Kevin McDermott, a high school senior from Seneca Valley, is working with the World Affairs Council of Pittsburgh to create an informational brochure on international careers for his senior graduation project. As part of that project, Kevin interviewed a former Foreign Service officer, Patricia Franz. In his post below, Kevin reports on his interview and provides information about a career in the Foreign Service.
Recently, I had the opportunity to interview Patricia Franz about her career in the Foreign Service. Ms. Franz was originally hired as a management officer for the U.S. Department of State and worked there for five years. Initially based in Washington, D.C., she was later assigned as a vice consul in the U.S. Consulate General in Monterrey, Mexico. She also worked for the State Department as a desk officer for the International Bureau of Narcotics & Law Enforcement and for EducationUSA. When asked about the educational career track she pursued in order to become a Foreign Service officer, Ms. Franz surprisingly answered that there was no particular career track that can be followed. While many jobs often have clearly outlined or specific educational tracks, the Foreign Service does not. According to Ms. Franz, the Foreign Service looks for people who could be considered as “jacks of all trades.”
Ms. Franz did, however, stress the importance of liberal arts and recalled her own experiences as she inadvertently pursued a career with the Foreign Service. Ms. Franz earned her BA degree in sociology and Hispanic studies from Vassar College and a EdM in higher education administration from Harvard University. She had never heard of the Foreign Service, and she took the Foreign Service Officer Test (FSOT) on a whim. Applying to be a Foreign Service officer required an intense job application process that included the Foreign Service Officer Test (FSOT), submitting assigned essays as writing samples, an all-day interview in Washington, D.C., medical examinations, and a security screening to obtain the necessary clearances.
When she first arrived at the Foreign Service Institute, Ms. Franz was enrolled in the program named A-100. She noted that many of her teachers were fellow Foreign Service officers who shared their own experiences in the field. One of the most memorable things about the Institute was the bid list — a number of countries you would “bid” on, based on your level of interest in working in that country (no actual money is used). After the bidding, all trainees were gathered in a large room to celebrate graduation from the Foreign Service Institute. Graduation day is also known as Flag Day because all trainees receive the flag of the country representing their first assignment. Assignments would last about two years.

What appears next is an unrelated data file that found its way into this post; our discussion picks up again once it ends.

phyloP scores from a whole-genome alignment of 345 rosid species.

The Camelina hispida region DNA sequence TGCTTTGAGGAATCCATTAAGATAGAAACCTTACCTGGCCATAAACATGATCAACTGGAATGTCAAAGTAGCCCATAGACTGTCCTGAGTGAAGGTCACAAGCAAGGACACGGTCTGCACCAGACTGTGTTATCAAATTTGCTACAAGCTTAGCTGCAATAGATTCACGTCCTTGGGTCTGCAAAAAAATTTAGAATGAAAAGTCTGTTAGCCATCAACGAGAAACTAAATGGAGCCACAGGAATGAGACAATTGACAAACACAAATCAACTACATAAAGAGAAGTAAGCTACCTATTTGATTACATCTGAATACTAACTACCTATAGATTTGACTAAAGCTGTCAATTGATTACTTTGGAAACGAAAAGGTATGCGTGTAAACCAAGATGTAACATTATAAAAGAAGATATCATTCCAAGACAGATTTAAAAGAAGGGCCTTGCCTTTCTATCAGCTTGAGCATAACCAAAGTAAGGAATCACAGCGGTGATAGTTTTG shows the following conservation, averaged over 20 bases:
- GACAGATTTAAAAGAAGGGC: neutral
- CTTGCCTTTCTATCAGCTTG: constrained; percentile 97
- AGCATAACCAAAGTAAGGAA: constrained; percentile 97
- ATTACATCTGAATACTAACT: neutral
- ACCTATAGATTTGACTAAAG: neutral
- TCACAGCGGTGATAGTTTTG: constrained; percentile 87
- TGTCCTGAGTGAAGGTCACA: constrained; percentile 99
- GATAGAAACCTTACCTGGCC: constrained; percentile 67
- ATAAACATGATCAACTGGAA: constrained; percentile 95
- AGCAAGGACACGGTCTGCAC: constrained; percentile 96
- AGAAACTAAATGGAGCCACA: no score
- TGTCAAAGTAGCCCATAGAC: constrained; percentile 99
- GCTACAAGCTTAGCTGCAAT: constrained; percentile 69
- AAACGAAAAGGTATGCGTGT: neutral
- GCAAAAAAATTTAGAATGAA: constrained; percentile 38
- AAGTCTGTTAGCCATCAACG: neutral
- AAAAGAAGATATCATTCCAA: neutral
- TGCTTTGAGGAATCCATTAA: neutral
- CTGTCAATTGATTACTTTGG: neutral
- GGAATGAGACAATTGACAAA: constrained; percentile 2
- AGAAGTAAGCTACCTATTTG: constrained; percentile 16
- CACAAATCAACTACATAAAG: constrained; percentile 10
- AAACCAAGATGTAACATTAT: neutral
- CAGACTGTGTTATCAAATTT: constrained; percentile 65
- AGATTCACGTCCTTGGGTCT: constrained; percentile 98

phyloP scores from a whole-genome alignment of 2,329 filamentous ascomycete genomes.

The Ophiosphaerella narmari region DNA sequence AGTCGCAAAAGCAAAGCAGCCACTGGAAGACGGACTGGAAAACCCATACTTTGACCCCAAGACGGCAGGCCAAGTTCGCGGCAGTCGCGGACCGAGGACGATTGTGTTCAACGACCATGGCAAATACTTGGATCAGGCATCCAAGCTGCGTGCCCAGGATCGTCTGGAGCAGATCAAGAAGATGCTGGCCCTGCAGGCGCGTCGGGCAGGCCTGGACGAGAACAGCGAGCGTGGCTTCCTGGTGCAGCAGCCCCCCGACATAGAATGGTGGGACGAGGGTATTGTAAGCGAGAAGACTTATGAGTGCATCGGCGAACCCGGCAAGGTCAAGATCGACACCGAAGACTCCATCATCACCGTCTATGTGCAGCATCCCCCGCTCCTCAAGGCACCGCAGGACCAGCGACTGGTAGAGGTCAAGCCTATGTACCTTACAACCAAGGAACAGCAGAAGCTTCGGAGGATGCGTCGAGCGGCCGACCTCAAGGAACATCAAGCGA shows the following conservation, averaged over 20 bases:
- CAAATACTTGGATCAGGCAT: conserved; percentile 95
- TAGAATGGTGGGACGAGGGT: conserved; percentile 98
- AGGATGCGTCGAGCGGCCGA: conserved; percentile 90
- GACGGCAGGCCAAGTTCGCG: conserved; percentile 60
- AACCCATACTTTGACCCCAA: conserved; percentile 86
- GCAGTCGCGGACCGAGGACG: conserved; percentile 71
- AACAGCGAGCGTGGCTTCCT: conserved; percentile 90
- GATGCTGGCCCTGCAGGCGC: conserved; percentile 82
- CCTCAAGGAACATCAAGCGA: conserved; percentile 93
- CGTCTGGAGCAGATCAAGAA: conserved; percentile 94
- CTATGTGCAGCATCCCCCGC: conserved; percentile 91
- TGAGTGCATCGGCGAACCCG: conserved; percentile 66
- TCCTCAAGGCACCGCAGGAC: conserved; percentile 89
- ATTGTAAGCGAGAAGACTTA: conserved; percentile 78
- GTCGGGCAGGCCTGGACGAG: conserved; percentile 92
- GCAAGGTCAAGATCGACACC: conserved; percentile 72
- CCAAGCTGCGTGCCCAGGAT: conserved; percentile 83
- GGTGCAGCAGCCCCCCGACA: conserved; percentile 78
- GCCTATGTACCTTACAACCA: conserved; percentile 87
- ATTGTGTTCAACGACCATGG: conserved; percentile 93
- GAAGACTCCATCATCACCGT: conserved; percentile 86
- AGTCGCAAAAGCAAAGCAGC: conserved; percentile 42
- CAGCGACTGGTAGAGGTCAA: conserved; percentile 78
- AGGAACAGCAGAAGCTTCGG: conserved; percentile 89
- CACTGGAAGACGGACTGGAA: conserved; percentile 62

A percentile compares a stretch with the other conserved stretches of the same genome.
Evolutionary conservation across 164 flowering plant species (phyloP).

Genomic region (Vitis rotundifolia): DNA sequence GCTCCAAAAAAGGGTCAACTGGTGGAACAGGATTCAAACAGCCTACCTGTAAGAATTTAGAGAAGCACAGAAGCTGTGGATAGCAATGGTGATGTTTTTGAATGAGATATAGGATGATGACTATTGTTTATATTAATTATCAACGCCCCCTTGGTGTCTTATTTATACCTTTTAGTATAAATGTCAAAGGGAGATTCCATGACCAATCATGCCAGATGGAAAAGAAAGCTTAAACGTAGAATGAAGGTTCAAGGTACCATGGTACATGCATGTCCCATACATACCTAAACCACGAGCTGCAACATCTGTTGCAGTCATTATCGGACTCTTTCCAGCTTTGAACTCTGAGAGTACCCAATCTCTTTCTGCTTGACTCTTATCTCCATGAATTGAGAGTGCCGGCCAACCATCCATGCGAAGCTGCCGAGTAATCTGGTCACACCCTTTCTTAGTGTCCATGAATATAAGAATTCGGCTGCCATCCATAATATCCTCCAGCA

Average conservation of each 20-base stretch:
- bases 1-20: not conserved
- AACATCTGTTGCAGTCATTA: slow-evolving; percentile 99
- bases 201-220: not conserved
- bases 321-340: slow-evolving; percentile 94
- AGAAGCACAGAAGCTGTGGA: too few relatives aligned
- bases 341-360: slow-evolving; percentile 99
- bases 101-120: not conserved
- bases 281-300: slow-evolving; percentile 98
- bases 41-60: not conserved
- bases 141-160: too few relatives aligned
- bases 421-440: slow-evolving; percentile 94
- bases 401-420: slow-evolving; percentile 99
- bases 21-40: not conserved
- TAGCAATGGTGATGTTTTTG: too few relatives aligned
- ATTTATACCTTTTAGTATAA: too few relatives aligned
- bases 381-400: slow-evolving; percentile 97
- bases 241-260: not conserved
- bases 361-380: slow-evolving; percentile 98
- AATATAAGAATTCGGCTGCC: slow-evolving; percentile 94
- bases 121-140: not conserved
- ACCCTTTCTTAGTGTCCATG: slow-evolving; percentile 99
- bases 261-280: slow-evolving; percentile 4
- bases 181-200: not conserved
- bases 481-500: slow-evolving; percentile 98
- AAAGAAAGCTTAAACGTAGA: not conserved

Ms. Franz’ first posting was to Monterrey, Mexico, a large industrial city in the northern state of Nuevo Leon. Her assignment was interviewing Mexicans applying for visas to the United States. She also worked for several other departments in the Consulate General, including Public Affairs. After serving in Monterrey, she moved to the U.S. Embassy in Mexico City to join the International Narcotics Team.
Ms. Franz discussed her most memorable experiences in Mexico City and at the consulate in Monterrey. She recalled getting off the plane for the first time in Monterrey, Mexico. Although she had studied abroad in Spain, she had never been to Mexico before, and she had to quickly adapt to Mexican culture. Luckily, the State Department offered sponsors to new officers to help them transition into their new assignment. Ms. Franz said she was very fortunate to have a great sponsor who took her to dinner, explained the cultural differences between Mexico and the United States, and gave her a tour of her new home.
According to Ms. Franz, her favorite parts of the job involved leaving the Embassy and Consulate to meet and spend time with the Mexican people. She recalled her opportunity to become a guest speaker for Monterrey’s morning news program, where she taught the public about American traditions such as Thanksgiving. She also recreated a Thanksgiving feast with the news anchors.
When asked about the challenges living abroad, Ms. Franz talked about being away from family and friends and the little, everyday things. Tasks like trying to find your local grocery store, learning to drive around Mexico, not having filtered water for your sink, and trying to make a Thanksgiving dinner without turkey, cranberries, and potatoes. Despite these challenges, Ms. Franz has had no regrets on the path she has taken, and she loved working for the Foreign Service.
For more information about international careers, please see the packet: A Student’s Guide to Internationally Focused Careers in Government. I created this packet to supply readers with a list of possible career options that could be obtained with degrees in international studies.